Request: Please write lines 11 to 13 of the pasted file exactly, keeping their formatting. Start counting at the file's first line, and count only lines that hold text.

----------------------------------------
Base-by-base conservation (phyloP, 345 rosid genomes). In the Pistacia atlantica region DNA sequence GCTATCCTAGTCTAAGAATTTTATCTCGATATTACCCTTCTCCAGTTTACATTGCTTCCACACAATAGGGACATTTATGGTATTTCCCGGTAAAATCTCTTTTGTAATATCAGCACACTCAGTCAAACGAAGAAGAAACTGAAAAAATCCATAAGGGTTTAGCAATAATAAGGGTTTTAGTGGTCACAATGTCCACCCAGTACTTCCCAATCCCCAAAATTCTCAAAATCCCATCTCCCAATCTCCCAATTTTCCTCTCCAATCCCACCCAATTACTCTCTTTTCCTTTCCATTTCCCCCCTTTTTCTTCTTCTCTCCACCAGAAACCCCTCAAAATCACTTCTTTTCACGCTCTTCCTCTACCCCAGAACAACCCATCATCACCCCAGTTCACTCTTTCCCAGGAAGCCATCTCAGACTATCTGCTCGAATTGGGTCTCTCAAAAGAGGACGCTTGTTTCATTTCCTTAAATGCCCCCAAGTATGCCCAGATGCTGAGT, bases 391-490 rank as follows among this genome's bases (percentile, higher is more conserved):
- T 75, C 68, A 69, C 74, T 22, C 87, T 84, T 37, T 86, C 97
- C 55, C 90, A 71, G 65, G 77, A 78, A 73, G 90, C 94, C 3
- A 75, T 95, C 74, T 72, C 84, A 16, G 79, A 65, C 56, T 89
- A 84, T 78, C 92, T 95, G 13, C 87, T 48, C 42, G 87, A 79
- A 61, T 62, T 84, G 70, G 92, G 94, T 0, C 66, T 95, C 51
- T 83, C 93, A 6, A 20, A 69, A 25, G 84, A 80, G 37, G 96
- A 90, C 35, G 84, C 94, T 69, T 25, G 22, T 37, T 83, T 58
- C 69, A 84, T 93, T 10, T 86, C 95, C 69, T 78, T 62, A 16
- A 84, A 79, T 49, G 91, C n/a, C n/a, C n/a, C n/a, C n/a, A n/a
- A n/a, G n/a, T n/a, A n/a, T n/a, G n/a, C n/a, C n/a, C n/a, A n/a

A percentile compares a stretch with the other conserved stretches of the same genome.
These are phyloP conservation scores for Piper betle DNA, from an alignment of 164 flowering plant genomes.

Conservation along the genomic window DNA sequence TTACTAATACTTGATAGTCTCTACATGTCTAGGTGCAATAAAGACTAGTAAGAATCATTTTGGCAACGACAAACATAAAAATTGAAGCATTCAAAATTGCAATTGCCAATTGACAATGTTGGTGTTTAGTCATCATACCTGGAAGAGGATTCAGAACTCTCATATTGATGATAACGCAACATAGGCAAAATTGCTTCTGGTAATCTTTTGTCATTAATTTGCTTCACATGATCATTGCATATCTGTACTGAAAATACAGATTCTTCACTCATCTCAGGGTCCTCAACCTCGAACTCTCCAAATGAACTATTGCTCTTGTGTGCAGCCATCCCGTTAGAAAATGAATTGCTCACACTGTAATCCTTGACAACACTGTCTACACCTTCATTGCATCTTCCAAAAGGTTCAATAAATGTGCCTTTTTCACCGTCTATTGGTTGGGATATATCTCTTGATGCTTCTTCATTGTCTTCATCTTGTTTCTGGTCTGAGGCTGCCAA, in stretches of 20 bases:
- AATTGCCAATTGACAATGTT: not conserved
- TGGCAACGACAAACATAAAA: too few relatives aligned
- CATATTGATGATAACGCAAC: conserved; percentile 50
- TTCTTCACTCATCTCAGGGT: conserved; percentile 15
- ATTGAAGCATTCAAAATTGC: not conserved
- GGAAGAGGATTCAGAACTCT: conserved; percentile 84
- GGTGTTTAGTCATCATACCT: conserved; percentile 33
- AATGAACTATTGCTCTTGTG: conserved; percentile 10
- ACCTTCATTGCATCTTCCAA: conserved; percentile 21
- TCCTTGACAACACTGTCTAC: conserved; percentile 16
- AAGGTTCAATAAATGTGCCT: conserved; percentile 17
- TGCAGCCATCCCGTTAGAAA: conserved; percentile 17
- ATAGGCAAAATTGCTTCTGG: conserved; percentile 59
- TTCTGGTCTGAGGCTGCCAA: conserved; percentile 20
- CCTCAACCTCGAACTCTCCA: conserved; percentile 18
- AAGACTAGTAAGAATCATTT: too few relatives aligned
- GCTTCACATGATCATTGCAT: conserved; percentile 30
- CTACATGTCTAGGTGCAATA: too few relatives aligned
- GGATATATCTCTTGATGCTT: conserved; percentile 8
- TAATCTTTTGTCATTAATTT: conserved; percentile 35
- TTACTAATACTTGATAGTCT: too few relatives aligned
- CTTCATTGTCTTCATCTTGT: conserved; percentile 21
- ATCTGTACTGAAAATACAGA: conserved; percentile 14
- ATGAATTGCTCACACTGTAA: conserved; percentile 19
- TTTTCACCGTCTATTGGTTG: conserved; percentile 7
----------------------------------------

- A n/a, G n/a, T n/a, A n/a, T n/a, G n/a, C n/a, C n/a, C n/a, A n/a

A percentile compares a stretch with the other conserved stretches of the same genome.
These are phyloP conservation scores for Piper betle DNA, from an alignment of 164 flowering plant genomes.